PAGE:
Has the Time to Buy Bitcoin Come?
This is undoubtedly a very common exercise: after a fall as strong as the ones the crypto market has experienced, people start looking at the bitcoin charts, review the oscillators and review different metrics to try to find out, by comparing with past situations, if it could be forming a floor and, therefore, it would be time to invest in Bitcoin.
And it seems that there is good news, since several of the metrics that can be followed in Glassnode or Coin Metrics begin to release some positive signals, something that does not usually happen often. In fact, in the last five years we have only had six other similar moments, some of them coinciding with the lows of the bear market, as happened for example in November 2018 or March 2020. This fact, although we can consider it a relatively small and not very representative sample could be pointing to an incipient market recovery.
The Causes of the Fall
However, there is no doubt that the current environment is clearly pessimistic. So we have that Bitcoin has closed one of its worst quarters in its history, losing 60% of its value between April and June, and standing 70% below the highs it set in November last year, when it reached $69,000. .
Likewise, the spot trading of cryptocurrencies has fallen significantly, going from the 112,000 million dollars that were traded on November 8, when Bitcoin marked its all-time highs, to the 60,000 million that were traded on July 3. For their part, the assets under management that cryptocurrency investment products had in June reached an all-time low, with ETFs experiencing the biggest drop, with a drop of more than 50%, to 1,300 million dollars. .
The factors behind these sharp falls seem clear: on the one hand, we have a Federal Reserve starting a campaign of interest rate hikes to curb inflation, which gives wings to the rise of the dollar against any currency, be it fiat or crypto; on the other hand, a market sentiment very touched by what happened in Terra; and, to top it off, a growing list of cryptocurrency-related companies and services dragged down by the debacle. The latter, by the way, seems to venture important mergers in the sector in the coming months.
Some Metrics for Hope
However, it is not all bad news: for one thing, while activity on the Bitcoin blockchain generally tends to be high during bull markets, it increases even more during market crashes, as participants they are quick to undo their positions. After this discharge of selling volume, the price tends to stabilize near the lows, while the on-chain activity decreases. This would be precisely the situation in which we could find ourselves right now.
On the other hand, generally in bear markets, investors and miners tend to liquidate part of their crypto assets, sending their tokens from their wallets to exchanges to sell them. However, it appears that after the sharp declines in mid-June (which led to a sharp spike in crypto inflows on exchanges), the trend has also slowed. In fact, if we look at the net balance of these flows, we can see that after the price sweep that led Bitcoin to revisit levels below $18,000, there was a strong outflow of cryptos from exchanges, surely caused by those buyers who took advantage of the shock to store cryptos and hold them for the long term.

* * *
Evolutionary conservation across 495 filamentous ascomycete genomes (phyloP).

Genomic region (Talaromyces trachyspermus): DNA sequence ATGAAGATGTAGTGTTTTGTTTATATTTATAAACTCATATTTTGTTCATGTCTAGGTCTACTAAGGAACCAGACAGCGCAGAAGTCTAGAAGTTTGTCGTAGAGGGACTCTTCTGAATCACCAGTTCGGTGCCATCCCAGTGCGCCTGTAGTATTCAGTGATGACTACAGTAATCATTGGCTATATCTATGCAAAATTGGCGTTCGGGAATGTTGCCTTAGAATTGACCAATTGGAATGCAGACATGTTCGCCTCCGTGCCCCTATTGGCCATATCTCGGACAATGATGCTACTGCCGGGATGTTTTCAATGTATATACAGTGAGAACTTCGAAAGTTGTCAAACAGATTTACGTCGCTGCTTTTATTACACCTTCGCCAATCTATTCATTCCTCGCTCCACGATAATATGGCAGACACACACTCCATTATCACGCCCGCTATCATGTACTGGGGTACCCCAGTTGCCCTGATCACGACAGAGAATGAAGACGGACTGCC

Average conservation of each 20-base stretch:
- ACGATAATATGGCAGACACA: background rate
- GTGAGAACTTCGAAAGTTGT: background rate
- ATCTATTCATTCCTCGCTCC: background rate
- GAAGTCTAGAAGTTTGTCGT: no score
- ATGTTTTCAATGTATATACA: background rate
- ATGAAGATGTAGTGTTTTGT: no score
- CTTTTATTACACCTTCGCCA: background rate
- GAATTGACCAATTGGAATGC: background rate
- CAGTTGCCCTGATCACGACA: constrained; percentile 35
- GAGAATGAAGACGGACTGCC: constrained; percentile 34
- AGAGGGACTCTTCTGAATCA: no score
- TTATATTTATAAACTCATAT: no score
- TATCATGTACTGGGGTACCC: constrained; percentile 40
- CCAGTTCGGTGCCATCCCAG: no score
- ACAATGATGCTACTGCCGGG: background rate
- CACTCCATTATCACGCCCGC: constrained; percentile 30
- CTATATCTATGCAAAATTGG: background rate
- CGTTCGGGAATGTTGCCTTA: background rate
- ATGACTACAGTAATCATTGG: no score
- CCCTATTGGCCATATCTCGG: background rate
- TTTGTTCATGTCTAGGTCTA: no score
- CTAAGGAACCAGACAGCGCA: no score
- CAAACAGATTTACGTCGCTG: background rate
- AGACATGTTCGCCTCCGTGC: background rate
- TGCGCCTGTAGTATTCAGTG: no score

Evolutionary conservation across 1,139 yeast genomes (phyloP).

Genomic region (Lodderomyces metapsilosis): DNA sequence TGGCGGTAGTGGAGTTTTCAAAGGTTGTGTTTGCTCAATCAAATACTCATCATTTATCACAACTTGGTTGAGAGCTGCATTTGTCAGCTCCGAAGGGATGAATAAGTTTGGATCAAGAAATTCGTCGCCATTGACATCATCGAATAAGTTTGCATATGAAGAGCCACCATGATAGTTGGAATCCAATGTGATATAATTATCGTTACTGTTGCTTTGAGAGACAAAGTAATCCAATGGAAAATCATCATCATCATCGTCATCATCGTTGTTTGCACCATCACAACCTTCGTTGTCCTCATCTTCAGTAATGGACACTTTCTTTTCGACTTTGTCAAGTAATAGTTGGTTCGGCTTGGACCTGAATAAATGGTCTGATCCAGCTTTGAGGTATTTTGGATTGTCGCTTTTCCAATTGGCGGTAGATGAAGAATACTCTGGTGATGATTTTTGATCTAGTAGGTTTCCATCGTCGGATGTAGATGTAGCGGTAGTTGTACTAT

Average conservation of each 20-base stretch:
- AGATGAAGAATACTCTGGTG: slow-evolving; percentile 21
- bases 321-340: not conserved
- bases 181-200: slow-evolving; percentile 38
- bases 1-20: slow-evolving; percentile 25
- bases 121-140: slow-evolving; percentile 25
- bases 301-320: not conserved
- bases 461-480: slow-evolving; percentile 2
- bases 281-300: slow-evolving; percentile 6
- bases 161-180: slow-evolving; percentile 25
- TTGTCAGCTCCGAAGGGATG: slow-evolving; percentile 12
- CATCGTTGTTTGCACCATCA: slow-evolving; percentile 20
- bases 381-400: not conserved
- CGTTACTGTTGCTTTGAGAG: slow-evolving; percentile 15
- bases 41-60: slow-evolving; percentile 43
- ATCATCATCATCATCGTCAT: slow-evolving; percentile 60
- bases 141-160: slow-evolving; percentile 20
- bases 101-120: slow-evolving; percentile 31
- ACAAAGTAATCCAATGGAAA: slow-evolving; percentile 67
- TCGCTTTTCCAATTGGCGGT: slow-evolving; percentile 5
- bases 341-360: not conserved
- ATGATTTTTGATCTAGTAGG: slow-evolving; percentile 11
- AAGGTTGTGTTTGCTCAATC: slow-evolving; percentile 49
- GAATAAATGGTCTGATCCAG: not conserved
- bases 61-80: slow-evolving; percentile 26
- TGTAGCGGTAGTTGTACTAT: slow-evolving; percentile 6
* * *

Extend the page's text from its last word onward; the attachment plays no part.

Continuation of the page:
Also, unlike in 2018, when demand for Bitcoin did drop during that price crash, there are currently no signs that the adoption of the leading cryptocurrency is slowing down, which is a clear sign that Bitcoin fundamentals they are possibly stronger than at any other time in their history. As an example, in the following graph you can see that in the US alone there are already almost 34 million Americans who own cryptocurrencies, of which 35% have Bitcoin in their wallets, something really significant.
However, just because some positive signs are beginning to emerge does not mean that the bottom has yet to be confirmed, and there are plenty of risks. For example, the Fed could become more aggressive if I see that it is not able to control prices, raising rates more intensely, which would cause a new rally in the dollar against all cryptocurrencies.
On the other hand, we have a possible recession on the horizon, caused as a consequence of the current monetary policy measures that try to tame inflation, which could significantly reduce investors’ appetite for high-risk assets, such as the case of cryptocurrencies.
We are possibly right now in one of the most complex and unpredictable moments in our history, especially in economic terms. This is something that cryptocurrencies are certainly no stranger to, since being a high-risk asset, they benefit from economic boom cycles, especially if we take into account the growing correlation they maintain with the Stock Markets. the last months.
However, the current environment of fear and pessimism has notably curbed expectations of short-term gains in the crypto asset market, the truth is that the recent falls and incipient on-chain signals may be a good opportunity to start building a long-term position, although of course this is probably not the time to go all-in, given the current uncertainty we are facing.